How to create better science communications – interim findings from the TRESCA project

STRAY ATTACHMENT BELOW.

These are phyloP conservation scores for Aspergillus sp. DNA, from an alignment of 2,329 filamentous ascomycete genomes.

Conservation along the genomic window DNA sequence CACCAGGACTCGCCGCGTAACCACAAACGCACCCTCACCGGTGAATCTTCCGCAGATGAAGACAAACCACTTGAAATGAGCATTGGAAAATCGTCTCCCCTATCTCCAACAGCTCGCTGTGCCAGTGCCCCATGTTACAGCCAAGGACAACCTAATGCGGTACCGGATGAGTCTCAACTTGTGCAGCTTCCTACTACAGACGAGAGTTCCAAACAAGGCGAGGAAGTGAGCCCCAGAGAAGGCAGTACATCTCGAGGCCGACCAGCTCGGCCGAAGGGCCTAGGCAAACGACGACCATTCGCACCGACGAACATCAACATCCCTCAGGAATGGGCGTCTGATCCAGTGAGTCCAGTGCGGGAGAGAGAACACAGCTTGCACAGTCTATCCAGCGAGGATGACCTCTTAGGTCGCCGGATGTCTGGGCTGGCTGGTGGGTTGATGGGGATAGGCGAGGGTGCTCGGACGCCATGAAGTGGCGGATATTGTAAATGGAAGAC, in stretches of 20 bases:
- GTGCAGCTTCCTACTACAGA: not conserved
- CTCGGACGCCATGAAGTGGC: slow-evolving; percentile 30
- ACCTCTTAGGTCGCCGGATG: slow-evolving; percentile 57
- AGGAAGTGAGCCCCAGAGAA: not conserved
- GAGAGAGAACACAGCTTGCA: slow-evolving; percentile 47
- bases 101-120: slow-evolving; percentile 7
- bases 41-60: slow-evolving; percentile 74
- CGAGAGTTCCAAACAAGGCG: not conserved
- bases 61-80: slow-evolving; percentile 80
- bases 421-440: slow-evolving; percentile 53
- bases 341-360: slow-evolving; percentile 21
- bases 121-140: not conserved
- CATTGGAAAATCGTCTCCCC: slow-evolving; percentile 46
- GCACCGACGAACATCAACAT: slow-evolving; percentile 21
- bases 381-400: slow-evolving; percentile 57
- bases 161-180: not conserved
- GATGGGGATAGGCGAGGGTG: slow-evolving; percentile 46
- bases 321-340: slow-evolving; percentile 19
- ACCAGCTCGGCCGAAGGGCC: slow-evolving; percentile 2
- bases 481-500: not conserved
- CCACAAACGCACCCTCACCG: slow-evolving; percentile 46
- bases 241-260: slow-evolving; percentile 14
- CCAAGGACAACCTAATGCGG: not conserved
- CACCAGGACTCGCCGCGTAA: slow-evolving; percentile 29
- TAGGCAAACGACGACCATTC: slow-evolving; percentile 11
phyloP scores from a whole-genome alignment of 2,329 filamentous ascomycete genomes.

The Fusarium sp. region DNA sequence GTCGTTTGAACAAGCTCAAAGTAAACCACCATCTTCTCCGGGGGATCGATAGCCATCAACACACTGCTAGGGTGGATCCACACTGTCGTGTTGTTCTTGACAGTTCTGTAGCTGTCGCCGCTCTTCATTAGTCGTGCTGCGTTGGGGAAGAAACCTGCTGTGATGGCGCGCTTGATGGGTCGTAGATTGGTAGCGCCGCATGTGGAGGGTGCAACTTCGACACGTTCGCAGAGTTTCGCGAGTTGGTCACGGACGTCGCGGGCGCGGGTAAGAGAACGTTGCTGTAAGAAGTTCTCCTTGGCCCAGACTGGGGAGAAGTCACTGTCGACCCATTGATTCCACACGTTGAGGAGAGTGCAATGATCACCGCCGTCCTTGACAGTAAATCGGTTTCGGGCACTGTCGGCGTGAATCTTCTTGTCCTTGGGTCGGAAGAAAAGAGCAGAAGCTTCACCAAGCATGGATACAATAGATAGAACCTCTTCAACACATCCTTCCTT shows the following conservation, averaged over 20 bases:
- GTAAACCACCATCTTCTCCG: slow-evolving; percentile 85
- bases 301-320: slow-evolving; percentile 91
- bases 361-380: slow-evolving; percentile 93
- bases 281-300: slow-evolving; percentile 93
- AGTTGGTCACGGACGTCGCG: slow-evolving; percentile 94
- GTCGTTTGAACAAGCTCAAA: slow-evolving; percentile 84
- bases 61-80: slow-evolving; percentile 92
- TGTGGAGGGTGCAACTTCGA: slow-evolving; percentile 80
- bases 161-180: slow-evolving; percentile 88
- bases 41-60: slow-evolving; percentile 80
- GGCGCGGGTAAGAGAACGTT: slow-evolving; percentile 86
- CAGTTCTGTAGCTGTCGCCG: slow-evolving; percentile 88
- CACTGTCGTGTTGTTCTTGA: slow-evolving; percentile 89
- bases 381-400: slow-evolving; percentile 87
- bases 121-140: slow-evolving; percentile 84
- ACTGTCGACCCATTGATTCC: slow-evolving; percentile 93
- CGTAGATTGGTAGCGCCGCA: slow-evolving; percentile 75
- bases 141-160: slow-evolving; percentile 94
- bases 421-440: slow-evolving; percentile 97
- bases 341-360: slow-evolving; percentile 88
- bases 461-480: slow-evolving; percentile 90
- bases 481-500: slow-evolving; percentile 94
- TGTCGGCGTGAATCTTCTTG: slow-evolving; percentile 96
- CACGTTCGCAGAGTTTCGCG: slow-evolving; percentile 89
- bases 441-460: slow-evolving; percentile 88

By Pamela Bartar and Gabor Szudi, ZSI The European Commission has called fighting misinformation and disinformation one of the grand challenges of the 21st century. This has become even more obvious since the beginning of the COVID-19 pandemic: a new wave of misinformation, fake news and hoaxes about the pandemic has generated a dangerous infodemic. But there are solutions available to us – and our research in the TRESCA project, discussed recently at the SCIENCE & YOU conference in Metz, France, underscores the importance of developing long-term strategies for handling the problem. Crises like COVID-19 can be an opportunity to reframe conversations around politics, research funding and governance. Promoting robust and transparent scientific and transdisciplinary methods, supported by an independent research environment, can prove a valuable strategy so that consensual, sustainable policies informed by science can bring public value. A few clear conclusions stand out: During recent months, the need for strong strategies to increase people’s awareness of the appropriate use of media sources and fact-checking became visible. Public attitudes to science and technology are complex; therefore, it is necessary to open spaces for listening and dialogue. When talking about digital science communications, we need to create new environments for new strategies. One potential moment to overcome these challenges are the encounters between scientists and policy makers. Here, we elaborate on these points, which were aired at the SCIENCE & YOU conference. There, one of the panel discussions featured TRESCA project partners from Consejo Superior de Investigaciones Científicas (Sara Degli Esposti), Observa Science in Society (Giuseppe Pellegrini), Erasmus University Rotterdam (Marina Tulin) and the Centre for Social Innovation in Vienna (Gabor Szudi, Pamela Bartar). At the end of this blog, we ask you to contribute to our upcoming policy brief. Please read on to see how you can share your perspective of what can and needs to be done. 1. Digital science communication: New environment calls for new strategies Continuing digitalisation has made information on any topic widely accessible. In this new environment, the responsibility of choosing what or whom to trust is increasingly in the hands of the audience. On the dark side, the large amount of user-generated content makes it difficult to filter out errors or lies. While traditional mediators of information, such as journalists, are reaffirming their roles as gatekeepers, it is clear that the digital sphere presents challenges that are difficult to overcome. Even after a source of misinformation has been debunked or removed, the content continues to spread via re-posts and other types of online engagement. On the bright side of this development, the participatory web has provided platforms for numerous excellent science communication practises. A case in point is the animation studio “Kurzgesagt – In a Nutshell”, which has established itself as one of the biggest science channels on YouTube, with more than 15 million subscribers all over the world. But not everybody can make a good YouTube channel: the production quality of successful YouTube videos tends to be cutting-edge and constantly increasing, requiring collaborations across technical and academic disciplines. 2. Listening to citizens on public communication of science and technology Public attitudes to science are complex. One recent survey of Americans found 44% expressed “great confidence in science”, and another 47% had “some” confidence – both, little changed since the 1990s. The EU-funded CONCISE project on public attitudes to science showed that, in the case of health issues, the information channels preferred by many citizens are traditional news media and television, as well as word of mouth. This means that public communication strategies must be carefully evaluated and the role of the various actors, such as decision makers, experts and communicators, must be balanced to avoid confusing people. It is therefore necessary to open spaces for listening and dialogue. The CONCISE project offered this opportunity by involving 500 European citizens in a public consultation. This made it possible to identify some elements of trust and attitudes towards information channels that were also analysed during the TRESCA project. As part of TRESCA, three workshops were organised to involve citizens in an evaluation of videos in the context of COVID-19. Through comparison of the videos with and without audio, three groups of citizens from different cultural and social backgrounds were able to express their opinion on the quality of the materials, on the messages transmitted and on the methods of communication. This experiment made it possible to identify factors that influence public perception and can fuel trust in scientific communication. One factor emerging was the importance of emotions in assessing the type of images used, the role of the protagonist’s characters and the relationships shown in the videos. Participants stressed that adequate scientific communication should not depict extreme emotions or too strong contrasts; they should also avoid excessive spectacle. Another conclusion: experts and scientists, if easily recognisable, are indeed credible witnesses, at least when providing data and tools to understand phenomena, as opposed to trying to impose scientific truths. 3. Potential strategies to increase people’s awareness The pandemic and associated infodemic have made evident the dangerous impact that digital mass media manipulation of scientific facts can have on individual and collective behaviour and, thus, on public health. Digital platforms such as Facebook had to rush into adopting solutions to patrol political micro-targeting, hate speech, disinformation spreaders and fake accounts. Among the factors influencing people’s ability to distinguish accurate from inaccurate information is a person’s worldview. We know that individuals are more likely to accept or reject misinformation based on whether it is consistent with their pre-existing partisan and ideological beliefs. Previous research, such as a 2010 study on Facebook of US voter attitudes, found that showing people familiar faces in online posts could dramatically improve the effectiveness of political micro-targeting. If people saw on Facebook that close friends had voted, they were four times more likely to get others to vote – indeed, that social factor was more important than the voting message, itself. The study found Facebook social messaging had increased voter turnout directly by about 60,000 voters and indirectly through social contagion by another 280,000 voters, for 340,000 additional votes. That represents about 0.14% of the US voting age population of about 236 million in 2010. Thus, familiarity has an effect on people’s views and political decisions. The TRESCA project examines that, plus the role that fact-checking websites can play in debunking misinformation. It also looks at potential strategies to increase people’s awareness of their ideological biases and degree of vulnerability to misinformation. 4. Policymakers and scientists Appropriate and tailor-made scientific advice gains in importance in the design and implementation of sound public policy. However, the uptake of scientific evidence is undermined by a communications gap between scientists and policy makers. Using the specific characteristics of policy makers as a starting point, TRESCA researchers carried out primary and secondary research to better understand the consumption patterns of science communication by policy makers and how their values and interests influence their decisions. The research found that an increased institutionalisation of scientific advice in legislative and regulatory decision-making processes is well in progress at EU and national level. This involves a stronger engagement between experts and decision-makers through various national and supra-national institutional mechanisms fostering two-way dialogue. This new participatory model requires a more open, accessible and reliable science communication, which should contribute to trust-building between scientists and policy makers. A deeper understanding of how the other side in the science-policy nexus operates is essential for this trust-building. Trust is further enhanced by strengthening open science and access initiatives, the new innovative platforms of science-policy collaboration, the use of more digital and visual solutions, and the set-up or upgrading of ‘fact-checking’ websites. Contribute to the TRESCA policy brief! Clearly, we need to get more people fluent in the language of both science and policy. To accomplish that, as part of our TRESCA POLICY BRIEF, we are soliciting your views on what needs to be done. The policy brief aims to provide EU policy units with concrete and practical advice on how to better engage with experts and leverage scientific findings in their decision-making. The document is based on the results of TRESCA’s work package ‘Science Communication in Context’, in particular, a study on the science communication behaviour of policymakers, and an overview analysis of the (dis)incentives for scientists to engage in science communication. Based on TRESCA‘s findings so far, the policy brief recommends the following actions: Prepare short but comprehensive science communication guidelines Create training opportunities and tailor-made learning resources for scientists and policymakers Elaborate financial incentives for early-stage researchers to participate in science communication with policymakers Strengthen the EC’s Open Science Policy Leverage the use of digital media to create interactive two-way dialogue options between scientists and policymakers Promote the use of fact-checking websites and tools Stakeholders from all related disciplines, policy makers and policy influencers are invited to share their opinion. The consultation process ends on 31st of January 2022. Please follow the link – the survey will only take a few minutes of your time: https://survey.zsi.at/index.php/289265?lang=en